## Tangential speed

Linear speed is the distance travelled per unit of time, while **tangential speed** (or tangential velocity) is the linear speed of something moving along a circular path. A point on the outside edge of a merry-go-round or turntable travels a greater distance in one complete rotation than a point nearer the center. Travelling a greater distance in the same time means a greater speed, and so linear speed is greater on the outer edge of a rotating object than it is closer to the axis. This speed along a circular path is known as *tangential speed* because the direction of motion is tangent to the circumference of the circle. For circular motion, the terms linear speed and tangential speed are used interchangeably, and both use units of m/s, km/h, and others.

Rotational speed (or *angular speed*) involves the number of revolutions per unit of time. All parts of a rigid merry-go-round or turntable turn about the axis of rotation in the same amount of time. Thus, all parts share the same rate of rotation, or the same number of rotations or revolutions per unit of time. It is common to express rotational rates in revolutions per minute (RPM) or in terms of the number of "radians" turned in a unit of time. There are little more than 6 radians in a full rotation (2π radians exactly). When a direction is assigned to rotational speed, it is known as rotational velocity or angular velocity. Rotational velocity is a vector whose magnitude is the rotational speed.

Tangential speed and rotational speed are related: the greater the RPMs, the larger the speed in metres per second. Tangential speed is directly proportional to rotational speed at any fixed distance from the axis of rotation. However, tangential speed, unlike rotational speed, depends on radial distance (the distance from the axis). For a platform rotating with a fixed rotational speed, the tangential speed in the centre is zero. Towards the edge of the platform the tangential speed increases proportional to the distance from the axis. In equation form:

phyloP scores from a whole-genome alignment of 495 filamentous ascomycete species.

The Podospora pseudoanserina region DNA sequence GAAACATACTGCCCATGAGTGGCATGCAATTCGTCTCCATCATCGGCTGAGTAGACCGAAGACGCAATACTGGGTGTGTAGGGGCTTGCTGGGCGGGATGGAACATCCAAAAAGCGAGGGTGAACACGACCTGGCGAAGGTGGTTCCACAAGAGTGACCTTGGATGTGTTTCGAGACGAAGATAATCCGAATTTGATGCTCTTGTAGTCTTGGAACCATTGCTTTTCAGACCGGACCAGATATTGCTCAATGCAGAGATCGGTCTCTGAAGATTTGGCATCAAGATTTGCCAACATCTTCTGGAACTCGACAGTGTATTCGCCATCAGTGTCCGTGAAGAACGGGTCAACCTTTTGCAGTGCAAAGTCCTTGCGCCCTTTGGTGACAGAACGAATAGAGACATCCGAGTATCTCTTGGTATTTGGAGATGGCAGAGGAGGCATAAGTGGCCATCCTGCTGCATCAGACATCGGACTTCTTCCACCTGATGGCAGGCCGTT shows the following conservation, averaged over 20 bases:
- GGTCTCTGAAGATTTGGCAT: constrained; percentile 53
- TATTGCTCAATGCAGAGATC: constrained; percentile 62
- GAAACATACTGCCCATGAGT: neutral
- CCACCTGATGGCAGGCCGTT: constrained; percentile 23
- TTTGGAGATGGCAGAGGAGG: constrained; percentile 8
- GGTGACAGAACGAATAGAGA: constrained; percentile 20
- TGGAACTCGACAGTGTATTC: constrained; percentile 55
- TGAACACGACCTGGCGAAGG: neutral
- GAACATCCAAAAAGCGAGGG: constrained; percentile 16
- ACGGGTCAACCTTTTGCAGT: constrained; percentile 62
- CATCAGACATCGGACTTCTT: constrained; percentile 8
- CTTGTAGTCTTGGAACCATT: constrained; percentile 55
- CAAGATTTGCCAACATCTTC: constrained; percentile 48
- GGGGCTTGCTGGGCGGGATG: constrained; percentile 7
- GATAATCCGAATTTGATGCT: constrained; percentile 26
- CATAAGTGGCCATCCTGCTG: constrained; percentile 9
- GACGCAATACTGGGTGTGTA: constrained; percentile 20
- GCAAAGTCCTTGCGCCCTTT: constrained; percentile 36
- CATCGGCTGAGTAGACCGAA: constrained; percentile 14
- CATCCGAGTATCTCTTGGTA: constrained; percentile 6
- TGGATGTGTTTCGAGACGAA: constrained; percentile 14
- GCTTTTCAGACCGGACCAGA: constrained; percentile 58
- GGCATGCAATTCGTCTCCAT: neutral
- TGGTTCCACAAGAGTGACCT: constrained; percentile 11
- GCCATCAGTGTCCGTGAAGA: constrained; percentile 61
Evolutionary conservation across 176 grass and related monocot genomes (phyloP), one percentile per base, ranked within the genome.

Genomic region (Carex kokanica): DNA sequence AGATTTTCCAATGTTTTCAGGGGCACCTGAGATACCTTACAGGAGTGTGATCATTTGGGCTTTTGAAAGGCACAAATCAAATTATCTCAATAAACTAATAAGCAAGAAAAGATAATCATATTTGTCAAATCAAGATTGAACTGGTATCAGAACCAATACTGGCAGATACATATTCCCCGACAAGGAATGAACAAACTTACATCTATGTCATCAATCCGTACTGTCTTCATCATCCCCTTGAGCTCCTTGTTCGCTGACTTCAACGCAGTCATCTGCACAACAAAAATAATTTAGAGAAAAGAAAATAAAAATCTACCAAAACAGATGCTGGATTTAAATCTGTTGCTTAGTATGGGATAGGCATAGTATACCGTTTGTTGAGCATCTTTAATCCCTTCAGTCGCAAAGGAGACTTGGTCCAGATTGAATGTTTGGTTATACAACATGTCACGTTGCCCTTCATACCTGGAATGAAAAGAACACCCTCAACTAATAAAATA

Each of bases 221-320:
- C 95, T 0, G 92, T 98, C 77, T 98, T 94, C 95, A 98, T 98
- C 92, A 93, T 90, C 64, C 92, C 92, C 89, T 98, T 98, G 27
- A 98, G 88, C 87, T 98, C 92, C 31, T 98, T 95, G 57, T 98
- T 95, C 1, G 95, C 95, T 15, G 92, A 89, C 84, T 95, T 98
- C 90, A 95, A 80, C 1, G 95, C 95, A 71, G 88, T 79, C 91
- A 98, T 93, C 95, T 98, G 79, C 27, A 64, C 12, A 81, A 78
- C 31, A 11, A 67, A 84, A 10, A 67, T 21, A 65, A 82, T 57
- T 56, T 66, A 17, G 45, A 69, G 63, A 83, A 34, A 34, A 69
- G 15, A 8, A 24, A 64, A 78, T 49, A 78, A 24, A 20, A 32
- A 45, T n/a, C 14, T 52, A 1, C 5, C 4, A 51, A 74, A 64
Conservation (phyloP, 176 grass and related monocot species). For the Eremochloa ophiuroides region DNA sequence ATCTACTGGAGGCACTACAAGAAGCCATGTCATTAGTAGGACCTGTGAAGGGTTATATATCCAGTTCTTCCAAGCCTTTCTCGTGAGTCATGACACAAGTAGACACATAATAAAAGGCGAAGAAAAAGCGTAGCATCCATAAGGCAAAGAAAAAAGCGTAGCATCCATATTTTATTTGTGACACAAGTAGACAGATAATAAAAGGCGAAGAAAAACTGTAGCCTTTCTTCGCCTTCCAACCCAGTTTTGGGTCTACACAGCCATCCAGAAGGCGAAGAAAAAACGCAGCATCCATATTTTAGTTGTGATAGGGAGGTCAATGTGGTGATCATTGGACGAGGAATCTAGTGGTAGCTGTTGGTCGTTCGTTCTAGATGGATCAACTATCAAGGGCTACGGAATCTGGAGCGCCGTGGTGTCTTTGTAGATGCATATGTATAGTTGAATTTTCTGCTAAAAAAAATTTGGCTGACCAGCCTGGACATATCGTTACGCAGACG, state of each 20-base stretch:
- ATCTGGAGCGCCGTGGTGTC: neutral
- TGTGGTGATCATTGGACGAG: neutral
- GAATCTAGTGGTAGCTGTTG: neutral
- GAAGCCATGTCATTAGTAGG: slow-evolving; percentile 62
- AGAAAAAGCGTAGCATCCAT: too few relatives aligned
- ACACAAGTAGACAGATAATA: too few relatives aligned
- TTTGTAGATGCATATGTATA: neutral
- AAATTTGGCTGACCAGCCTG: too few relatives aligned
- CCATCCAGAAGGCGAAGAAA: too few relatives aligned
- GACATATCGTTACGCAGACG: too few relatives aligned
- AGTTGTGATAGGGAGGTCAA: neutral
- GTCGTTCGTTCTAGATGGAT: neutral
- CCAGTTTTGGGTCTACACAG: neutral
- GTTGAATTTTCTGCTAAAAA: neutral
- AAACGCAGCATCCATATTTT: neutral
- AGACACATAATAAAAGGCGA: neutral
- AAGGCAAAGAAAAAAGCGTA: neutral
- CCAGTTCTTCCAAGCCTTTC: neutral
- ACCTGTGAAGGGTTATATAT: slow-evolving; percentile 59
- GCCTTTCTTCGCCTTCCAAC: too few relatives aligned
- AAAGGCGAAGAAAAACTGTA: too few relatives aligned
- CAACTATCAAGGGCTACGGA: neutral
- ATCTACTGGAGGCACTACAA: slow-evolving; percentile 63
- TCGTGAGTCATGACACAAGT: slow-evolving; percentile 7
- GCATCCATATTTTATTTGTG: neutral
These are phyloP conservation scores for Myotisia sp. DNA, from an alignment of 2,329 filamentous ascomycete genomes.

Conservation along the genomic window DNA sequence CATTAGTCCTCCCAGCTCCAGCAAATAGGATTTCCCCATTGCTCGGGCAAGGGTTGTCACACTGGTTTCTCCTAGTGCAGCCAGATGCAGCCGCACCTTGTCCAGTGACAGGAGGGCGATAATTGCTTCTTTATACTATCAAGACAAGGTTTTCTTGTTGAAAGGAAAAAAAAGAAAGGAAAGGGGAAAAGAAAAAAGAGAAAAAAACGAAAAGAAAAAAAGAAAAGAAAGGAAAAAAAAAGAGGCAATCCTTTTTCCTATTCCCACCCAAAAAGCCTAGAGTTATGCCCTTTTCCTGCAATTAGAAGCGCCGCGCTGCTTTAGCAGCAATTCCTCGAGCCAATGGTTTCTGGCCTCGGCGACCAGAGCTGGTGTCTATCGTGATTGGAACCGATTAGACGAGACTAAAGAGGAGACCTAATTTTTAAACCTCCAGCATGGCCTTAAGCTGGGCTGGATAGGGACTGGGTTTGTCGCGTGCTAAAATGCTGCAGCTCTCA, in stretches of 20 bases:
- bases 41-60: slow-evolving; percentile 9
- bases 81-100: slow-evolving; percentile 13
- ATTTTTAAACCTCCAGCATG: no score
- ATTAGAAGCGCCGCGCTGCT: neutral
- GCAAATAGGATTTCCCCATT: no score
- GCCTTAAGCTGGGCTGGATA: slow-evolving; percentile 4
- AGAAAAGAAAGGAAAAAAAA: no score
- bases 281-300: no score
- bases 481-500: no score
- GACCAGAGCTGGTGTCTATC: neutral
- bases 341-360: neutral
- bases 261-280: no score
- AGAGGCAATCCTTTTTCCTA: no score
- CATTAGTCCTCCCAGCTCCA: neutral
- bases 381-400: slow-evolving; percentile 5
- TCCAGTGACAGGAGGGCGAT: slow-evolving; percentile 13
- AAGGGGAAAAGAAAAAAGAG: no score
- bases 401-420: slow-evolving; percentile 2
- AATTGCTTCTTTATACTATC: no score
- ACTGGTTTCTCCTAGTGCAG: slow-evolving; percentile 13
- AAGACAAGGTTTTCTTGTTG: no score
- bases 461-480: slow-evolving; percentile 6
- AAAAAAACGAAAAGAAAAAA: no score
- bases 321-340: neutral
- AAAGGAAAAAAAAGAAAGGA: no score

where *v* is tangential speed and ω (Greek letter omega) is rotational speed. One moves faster if the rate of rotation increases (a larger value for ω), and one also moves faster if movement farther from the axis occurs (a larger value for *r*). Move twice as far from the rotational axis at the centre and you move twice as fast. Move out three times as far and you have three times as much tangential speed. In any kind of rotating system, tangential speed depends on how far you are from the axis of rotation.

When proper units are used for tangential speed *v*, rotational speed ω, and radial distance *r*, the direct proportion of *v* to both *r* and ω becomes the exact equation

Thus, tangential speed will be directly proportional to *r* when all parts of a system simultaneously have the same ω, as for a wheel, disk, or rigid wand.

## Units

Units of speed include:

^{−1}or m/s), the SI derived unit;

*c*= 7008299792458000000♠299792458 m/s).

(Values in **bold face** are exact.)

## Psychology

According to Jean Piaget, the intuition for the notion of speed in humans precedes that of duration, and is based on the notion of outdistancing. Piaget studied this subject inspired by a question asked to him in 1928 by Albert Einstein: "In what order do children acquire the concepts of time and speed?" Children's early concept of speed is based on "overtaking", taking only temporal and spatial orders into consideration, specifically: "A moving object is judged to be more rapid than another when at a given moment the first object is behind and a moment or so later ahead of the other object."